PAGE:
Slides from the lecture are available here.

(Online) EPRC – SPS Seminars on contemporary challenges in European spatial development

28 May 2020 – 12:30-14:00 (CET)

Lewis Dijkstra : Everything you heard about global urbanisation is wrong”

Abstract: The UN Statistical Commission endorsed the first ever global definition of cities, towns and rural areas earlier this year. This presentation will show why this new definition is sorely needed and what we can learn from it. Most analysis of global urbanisation relies on data collected by the UN based on national definitions. This new global definition reveals which national definitions produce similar urban and rural population shares and which lead to radically different ones. This new definition goes beyond the traditional urban-rural dichotomy and captures the urban-rural continuum. Comparisons with national definitions show that it is the middle category, i.e. towns and semi-dense areas,  is the most contested. Some countries consider it as entirely urban, while others insist it is fully rural. Also the past and future changes in urbanisation are radically different when using this new definition. The UN figures show a rapidly urbanising world with a shrinking rural population. In contrast, the new definition shows a world that already has a large share of its population in cities, towns and semi-dense areas and shows much more moderate changes with cities growing, but more slowly and rural areas continuing to grow instead of declining. The presentation concludes with an overview of the broader implications of this new definition and the next steps to take this forward.

Lewis Dijkstra is the Head of the Economic Analysis Sector of the Directorate-General for Regional and Urban Policy in the European Commission. He is the editor the Cohesion Report, which analyses economic, social and environmental issues in EU regions and cities. He is also a visiting professor at the London School of Economics. He works closely with the OECD, the UN, the World Bank, the European Environmental Agency, the Joint Research Centre and Eurostat.  His recent work covers topics such as a global definition of cities and rural areas, measuring transport performance, the geography of EU discontent, quality of government and gender equality. He holds a PhD in Urban and Regional Planning from Rutgers University, New Jersey, an MSc in Urban and Regional Planning from the London School of Economics and a BA in Political Science from the University of Ghent, Belgium.



Dr. Alexander Wandl (Urbanism, TU Delft). Alexander is an Urbanist and Senior Researcher of Environmental Technology and Design, at the Faculty of Architecture and the Built Environment. His research focuses on developing sustainable urbanisation, using an extended territorial metabolism approach and integrating (GIS-supported) methods and tools from different disciplines. As scientific coordinator of the Horizon 2020 Funded Research Project Repair—Resource Management in Peri-Urban Areas—he is at the forefront of developing spatial strategies which support the transition towards more circularity. He specifically focuses on the challenges related to the sustainable development of dispersed urban areas and periurbanisation processes in Europe.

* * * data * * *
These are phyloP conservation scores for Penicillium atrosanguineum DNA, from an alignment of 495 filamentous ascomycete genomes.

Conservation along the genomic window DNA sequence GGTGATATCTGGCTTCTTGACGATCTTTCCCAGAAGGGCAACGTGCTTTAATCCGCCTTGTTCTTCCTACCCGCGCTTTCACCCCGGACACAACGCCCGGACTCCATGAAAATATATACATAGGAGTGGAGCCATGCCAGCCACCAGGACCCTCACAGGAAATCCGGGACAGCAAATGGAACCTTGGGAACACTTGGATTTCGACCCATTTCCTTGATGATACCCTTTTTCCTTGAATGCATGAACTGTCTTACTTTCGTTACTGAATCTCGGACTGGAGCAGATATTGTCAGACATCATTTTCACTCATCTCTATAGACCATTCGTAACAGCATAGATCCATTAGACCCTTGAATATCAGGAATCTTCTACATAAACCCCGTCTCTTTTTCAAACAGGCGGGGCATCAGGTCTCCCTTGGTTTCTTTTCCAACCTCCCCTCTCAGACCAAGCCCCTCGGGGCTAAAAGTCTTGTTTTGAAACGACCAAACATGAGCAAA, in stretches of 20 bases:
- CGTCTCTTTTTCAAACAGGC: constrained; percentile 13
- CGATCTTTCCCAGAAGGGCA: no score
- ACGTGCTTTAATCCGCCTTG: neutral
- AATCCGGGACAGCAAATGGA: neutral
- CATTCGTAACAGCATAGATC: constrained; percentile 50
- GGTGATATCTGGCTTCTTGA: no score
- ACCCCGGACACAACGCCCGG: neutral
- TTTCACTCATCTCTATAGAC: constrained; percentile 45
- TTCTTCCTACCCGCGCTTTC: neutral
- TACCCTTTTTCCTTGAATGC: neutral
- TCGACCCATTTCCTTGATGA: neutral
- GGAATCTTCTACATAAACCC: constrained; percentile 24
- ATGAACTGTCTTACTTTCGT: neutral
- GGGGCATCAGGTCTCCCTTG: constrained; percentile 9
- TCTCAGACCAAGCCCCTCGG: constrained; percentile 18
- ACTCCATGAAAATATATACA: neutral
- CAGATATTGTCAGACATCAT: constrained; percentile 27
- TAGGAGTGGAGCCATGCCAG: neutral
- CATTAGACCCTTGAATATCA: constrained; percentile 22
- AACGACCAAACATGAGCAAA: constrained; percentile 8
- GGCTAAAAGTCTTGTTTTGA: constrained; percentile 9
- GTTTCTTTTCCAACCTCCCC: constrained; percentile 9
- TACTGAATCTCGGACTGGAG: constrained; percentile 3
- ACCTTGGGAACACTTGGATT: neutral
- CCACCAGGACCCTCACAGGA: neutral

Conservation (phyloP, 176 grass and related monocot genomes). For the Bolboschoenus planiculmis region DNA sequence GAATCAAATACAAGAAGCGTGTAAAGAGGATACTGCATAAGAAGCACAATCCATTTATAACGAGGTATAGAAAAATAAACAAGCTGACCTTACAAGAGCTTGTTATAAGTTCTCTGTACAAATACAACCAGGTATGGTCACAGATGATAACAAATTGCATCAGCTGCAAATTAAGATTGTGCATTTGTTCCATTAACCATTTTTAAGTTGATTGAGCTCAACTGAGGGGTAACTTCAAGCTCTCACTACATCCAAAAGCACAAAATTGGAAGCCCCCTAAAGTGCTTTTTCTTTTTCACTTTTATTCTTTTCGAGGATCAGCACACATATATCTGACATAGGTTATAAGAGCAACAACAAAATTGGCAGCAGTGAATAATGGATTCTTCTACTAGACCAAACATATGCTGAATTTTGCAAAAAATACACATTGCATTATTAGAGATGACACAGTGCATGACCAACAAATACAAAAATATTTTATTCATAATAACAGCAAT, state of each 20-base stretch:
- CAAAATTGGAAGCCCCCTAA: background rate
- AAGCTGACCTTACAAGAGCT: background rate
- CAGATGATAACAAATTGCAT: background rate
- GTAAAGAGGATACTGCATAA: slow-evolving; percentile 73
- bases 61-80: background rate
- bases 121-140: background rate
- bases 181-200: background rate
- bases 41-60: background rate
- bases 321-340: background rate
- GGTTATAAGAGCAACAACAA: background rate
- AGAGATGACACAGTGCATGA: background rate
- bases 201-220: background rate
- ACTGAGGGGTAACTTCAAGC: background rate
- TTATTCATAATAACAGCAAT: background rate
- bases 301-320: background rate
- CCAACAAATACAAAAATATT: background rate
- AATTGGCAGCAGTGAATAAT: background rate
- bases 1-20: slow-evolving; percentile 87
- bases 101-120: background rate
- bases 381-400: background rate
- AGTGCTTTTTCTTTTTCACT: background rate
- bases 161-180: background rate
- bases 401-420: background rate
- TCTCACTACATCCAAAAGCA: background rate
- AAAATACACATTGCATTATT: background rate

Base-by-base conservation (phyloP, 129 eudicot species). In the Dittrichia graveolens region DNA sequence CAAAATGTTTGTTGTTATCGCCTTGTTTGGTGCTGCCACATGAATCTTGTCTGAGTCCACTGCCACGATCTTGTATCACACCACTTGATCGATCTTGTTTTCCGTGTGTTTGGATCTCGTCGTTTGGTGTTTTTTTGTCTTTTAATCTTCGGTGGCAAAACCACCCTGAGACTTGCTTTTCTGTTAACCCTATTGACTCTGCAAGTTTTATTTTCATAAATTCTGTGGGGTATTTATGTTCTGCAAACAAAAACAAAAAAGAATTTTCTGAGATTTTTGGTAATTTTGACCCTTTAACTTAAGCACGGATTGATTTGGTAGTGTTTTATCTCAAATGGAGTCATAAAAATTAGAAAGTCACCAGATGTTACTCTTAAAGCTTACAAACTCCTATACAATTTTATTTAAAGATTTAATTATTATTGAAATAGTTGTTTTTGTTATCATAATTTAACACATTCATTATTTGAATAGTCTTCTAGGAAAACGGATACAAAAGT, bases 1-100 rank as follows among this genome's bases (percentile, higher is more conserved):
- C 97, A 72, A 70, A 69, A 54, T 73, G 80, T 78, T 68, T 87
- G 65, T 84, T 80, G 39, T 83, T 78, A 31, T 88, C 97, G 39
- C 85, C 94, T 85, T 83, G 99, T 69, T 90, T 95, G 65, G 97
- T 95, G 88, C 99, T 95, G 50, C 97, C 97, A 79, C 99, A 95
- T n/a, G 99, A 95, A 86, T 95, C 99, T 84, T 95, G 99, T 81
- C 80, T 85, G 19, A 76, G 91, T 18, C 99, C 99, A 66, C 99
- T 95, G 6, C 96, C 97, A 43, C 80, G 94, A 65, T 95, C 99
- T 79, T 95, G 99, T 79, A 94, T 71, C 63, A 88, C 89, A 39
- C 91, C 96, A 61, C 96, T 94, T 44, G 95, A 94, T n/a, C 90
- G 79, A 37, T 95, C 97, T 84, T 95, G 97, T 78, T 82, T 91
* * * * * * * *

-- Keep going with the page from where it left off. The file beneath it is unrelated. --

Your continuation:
Dr. Martin Ferry (EPRC, University of Strathclyde). Martin is a Senior Research Fellow at EPRC. He holds a BA (Hons) in Politics from the University of Strathclyde and a PhD in Central and East European politics from the University of Glasgow. Since joining EPRC in 2002, Martin has specialised in regional economic development and policy in Central and Eastern Europe (particularly Poland) and the United Kingdom. His research on Central Eastern European issues for EPRC has included managing a Work Programme under the EU Seventh Framework Programme on Growth – Innovation – Competitiveness: Fostering Cohesion in Central and Eastern Europe (GRINCOH). Martin is particularly interested in the governance and implementation of national regional policy and Cohesion policy, as reflected in several research strands. First, he has studied the institutional frameworks of regional policy and the construction of regional policy governance at different spatial scales, where his work has included ex-post evaluations of policy implementation models, carried out on behalf of EU institutions and national authorities. Second, he has undertaken research on policy coordination and the pursuit of policy synergies, where his research has involved major comparative studies on the coordinated implementation of Cohesion policy and other economic development policies. Third, he has research interests in institutional capacity, policy efficiency and accountability. Here, his experience includes leading EPRC input to a major, EU-wide study on the administrative costs of Cohesion policy management and implementation carried out on behalf of the European Commission. He has published a range of academic articles, book chapters and policy reports on these themes.


Dr. Eva Purkarthofer obtained a bachelor’s and master’s degree in urban and regional planning from Vienna University of Technology (2007-2013) and a PhD in spatial planning from Aalto University (2015-2018). In 2020, Eva started a 22-month post-doctoral scholarship at TU Delft in the section Spatial Planning and Strategy, funded by the LEaDing Fellows Programme (Marie Sklodowska-Curie COFUND). Eva’s post-doc project focuses on the dimension of agency in planning processes.


– Award for Best Doctoral Dissertation, awarded by the Dean of the School of Engineering, Aalto University (2018)
– Werner-Ernst-Preis, awarded by the Academy of Spatial Research and Planning ( Akademie für Raumforschung und Landesplanung) (2014)




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